I LIVE IN JAPAN / Lisowska Magdalena / English Teacher

October 2023 (VOL.192)

Lisowska Magdalena

  • Home country/state /city:Warsaw, Mazovia, Poland
  • Occupation:English Teacher
  • Duration of living in Japan:Around 7 years
  • Why do you live in Japan?:Because it’s a beautiful country

Were you hesitant to relocate to Japan?

No, I dreamed of coming to Japan since I was a teenager.

After moving to Japan did you have any funny or interesting experiences?

When I moved to Japan, I got lost so many times.  I didn’t have a map either or a sim card.  I just asked for directions at convenience stores.

Can you talk about your activities in Japan?

I enjoy teaching children as well as traveling around and discovering delicious foods with my family and friends.  Japanese kids are so cute, and it is wonderful to teach them.  I love Japanese food.  It is much cheaper to eat them here.  Therefore, it is a great opportunity to live here for me.

What is the distinctive difference between your life in Poland and Japan?  Also how do you feel about people’s mentality?

Japan is more organized, convenient, and clean.  Japanese people are very hard-working.  I realized that whatever they do, they give their whole heart to it!  It is incredible.  They can think out of the box, they are very creative and passionate about their work.  But sometimes I worry that it might be too much and it causes a lot of stress for them.  But overall, I understand how Japanese people are hard workers when I live in Japan.

What do you miss about your maternal country living in Japan?

I miss my family and food.  I can’t find any alternatives here, which is normal.  The taste of family is unique in the world.  Family food reminds me of my home country and my childhood.  I think this is a shared experience for all of us who live in a foreign country.

What do you find different about living in Japan over the term compared to when you first arrived or came as a tourist?

When we are tourists, we just look at tourist places.  It is nice but it is like looking at postcards.  However, living here, you also face difficulties that can occur in daily life.  But, we must overcome them.  When we face problems, it is tough, but it becomes good memories later.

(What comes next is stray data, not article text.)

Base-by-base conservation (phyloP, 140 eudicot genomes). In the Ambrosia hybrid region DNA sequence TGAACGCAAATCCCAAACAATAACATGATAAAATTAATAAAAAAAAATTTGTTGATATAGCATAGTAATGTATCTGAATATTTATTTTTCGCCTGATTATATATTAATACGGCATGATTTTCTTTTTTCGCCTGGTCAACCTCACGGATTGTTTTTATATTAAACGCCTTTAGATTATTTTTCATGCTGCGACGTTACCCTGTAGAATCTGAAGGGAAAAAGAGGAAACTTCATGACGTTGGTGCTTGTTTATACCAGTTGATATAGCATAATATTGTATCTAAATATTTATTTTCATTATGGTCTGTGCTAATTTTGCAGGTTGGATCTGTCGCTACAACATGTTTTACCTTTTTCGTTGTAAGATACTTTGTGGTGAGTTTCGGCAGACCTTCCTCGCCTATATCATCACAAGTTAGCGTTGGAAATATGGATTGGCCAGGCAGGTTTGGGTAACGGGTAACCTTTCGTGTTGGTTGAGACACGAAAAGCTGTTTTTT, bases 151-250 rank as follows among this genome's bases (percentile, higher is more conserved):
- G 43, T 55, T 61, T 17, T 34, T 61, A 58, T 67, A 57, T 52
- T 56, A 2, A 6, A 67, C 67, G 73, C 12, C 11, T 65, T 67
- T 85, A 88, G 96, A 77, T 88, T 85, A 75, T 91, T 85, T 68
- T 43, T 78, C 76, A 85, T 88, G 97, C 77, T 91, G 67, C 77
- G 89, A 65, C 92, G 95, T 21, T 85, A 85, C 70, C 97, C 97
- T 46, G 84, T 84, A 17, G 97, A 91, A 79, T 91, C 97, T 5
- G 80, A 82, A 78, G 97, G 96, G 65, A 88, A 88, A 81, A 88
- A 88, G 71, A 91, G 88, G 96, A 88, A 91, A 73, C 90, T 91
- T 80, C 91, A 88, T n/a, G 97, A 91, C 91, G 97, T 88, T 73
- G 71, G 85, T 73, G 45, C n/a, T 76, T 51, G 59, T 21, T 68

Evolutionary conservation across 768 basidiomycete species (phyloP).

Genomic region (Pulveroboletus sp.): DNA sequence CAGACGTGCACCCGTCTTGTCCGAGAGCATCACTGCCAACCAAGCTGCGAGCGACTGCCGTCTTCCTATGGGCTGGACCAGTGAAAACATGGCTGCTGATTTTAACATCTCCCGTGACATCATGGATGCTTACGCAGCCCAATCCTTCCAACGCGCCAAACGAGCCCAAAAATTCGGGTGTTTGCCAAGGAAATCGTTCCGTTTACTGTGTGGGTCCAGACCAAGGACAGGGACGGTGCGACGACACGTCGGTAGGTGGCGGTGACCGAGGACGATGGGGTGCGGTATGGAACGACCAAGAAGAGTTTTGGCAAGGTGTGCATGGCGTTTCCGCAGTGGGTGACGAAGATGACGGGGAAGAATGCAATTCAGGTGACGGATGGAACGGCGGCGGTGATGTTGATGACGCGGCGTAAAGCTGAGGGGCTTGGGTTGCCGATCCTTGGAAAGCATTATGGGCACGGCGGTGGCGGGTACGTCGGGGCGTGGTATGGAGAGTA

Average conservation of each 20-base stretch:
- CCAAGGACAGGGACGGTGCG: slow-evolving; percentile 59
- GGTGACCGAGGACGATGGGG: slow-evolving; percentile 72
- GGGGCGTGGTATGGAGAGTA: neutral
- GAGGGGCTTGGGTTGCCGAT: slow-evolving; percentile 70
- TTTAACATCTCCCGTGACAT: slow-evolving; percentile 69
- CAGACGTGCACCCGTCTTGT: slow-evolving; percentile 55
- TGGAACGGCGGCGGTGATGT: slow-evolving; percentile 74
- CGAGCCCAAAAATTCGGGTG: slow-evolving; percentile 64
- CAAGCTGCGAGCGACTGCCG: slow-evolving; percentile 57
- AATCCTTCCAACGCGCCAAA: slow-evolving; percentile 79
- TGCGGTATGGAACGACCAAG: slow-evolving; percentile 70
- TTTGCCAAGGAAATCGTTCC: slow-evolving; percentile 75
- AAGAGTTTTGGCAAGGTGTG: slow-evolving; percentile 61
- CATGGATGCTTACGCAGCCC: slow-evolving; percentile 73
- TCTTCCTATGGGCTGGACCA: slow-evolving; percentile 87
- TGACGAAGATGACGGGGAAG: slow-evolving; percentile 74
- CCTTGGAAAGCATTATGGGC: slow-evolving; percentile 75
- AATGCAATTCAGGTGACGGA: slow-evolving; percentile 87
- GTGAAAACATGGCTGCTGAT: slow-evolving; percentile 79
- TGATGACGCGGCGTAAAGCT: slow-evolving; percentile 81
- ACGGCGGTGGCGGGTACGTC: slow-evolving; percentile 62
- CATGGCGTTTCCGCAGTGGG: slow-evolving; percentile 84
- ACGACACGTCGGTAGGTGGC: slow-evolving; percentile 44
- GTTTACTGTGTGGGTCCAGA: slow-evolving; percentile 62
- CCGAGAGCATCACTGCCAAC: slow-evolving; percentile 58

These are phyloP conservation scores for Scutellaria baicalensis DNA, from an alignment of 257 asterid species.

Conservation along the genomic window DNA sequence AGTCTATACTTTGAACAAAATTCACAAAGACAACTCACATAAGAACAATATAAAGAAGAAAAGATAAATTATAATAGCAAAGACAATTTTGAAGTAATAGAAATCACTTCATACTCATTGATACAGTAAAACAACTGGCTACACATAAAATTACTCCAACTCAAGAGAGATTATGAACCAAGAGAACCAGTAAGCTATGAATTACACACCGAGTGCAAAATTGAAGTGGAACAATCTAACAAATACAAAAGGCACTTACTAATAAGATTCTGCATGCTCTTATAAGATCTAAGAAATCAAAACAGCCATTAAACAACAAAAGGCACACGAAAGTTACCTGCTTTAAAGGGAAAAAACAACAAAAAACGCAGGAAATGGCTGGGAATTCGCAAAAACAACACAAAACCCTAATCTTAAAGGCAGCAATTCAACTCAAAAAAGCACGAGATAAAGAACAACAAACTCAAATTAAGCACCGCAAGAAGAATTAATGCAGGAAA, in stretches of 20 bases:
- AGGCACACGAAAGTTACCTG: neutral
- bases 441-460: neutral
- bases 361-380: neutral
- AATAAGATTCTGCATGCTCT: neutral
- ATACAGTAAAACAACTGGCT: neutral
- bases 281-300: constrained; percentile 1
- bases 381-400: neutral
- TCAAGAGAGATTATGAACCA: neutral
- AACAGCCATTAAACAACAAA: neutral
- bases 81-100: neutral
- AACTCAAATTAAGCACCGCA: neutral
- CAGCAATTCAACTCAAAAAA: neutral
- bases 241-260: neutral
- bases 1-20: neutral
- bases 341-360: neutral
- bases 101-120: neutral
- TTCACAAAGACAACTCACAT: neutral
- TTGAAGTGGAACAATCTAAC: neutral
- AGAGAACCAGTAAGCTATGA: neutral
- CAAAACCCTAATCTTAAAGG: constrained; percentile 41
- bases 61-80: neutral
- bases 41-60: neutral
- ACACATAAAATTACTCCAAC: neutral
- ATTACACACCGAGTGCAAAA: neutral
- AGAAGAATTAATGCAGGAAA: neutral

What do you appreciate most about Japanese culture?

Hospitality and manners! Japanese people are very polite. You see that they are quiet and calm in public places. They try to not bother others. While they can also help you in need with big smiles on their faces. I really appreciate it.

Which places in Japan do you recommend that foreigners see?

I recommend going and seeing Kamakura, Atami, Nikko, Osaka, Kyoto, and Sapporo!

Kamakura is an ancient city beside Tokyo.  It is easy to go there.  Sapporo is in Hokkaido in the northern part of Japan.  Foods in Hokkaido are great.  You should try it!


What parts of Japanese culture do you recommend that foreign people try to experience?

I recommend experiencing making mochi, which is sticky rice cake in a big wooden bowl with a big wooden hammer.  It’s so much fun, and it’s a very good exercise for your body.  Japanese people make mochi for the new year.

 In the countryside, they still have a tradition of making mochi at the end of the year.  If you have no chance to experience making mochi, you can buy it in a supermarket to taste it.  We eat it with sugar, soy sauce, or kinako powder, but there are various ways to eat it.

Are there any aspects of Japanese culture or its people that you find bizarre or unique?

I’m really amazed by old traditional festivals that Japanese people still celebrate like Setsubun, Hinamatsuri, or Tanabata (Star Festival).  It’s really interesting for me.  Setsubun is a kind of custom to drive away evil spirits from the house.  Hinamatsuri is a festival for girls.  It is surprising to keep this traditional custom!

Are there any aspects of Japanese culture or its people that you find bizarre or unique?

I really love sushi, udon, gyoza, shiitake mushrooms, miso soup, melon bread, and many many more.

Would you like to continue living in Japan for the rest of your life?

After so many years of living in Japan, I can’t imagine living somewhere else.  Here is my home, my life.  I hope I can live here for the rest of my life.

Writer: Minobu Kondo
Photojournalist in Tokyo, writing for Japanese and American magazines. Publishing an essay “101 of green stories” with the other Japanese artists such as Kosetsu Minami. Languages: Japanese, English and French.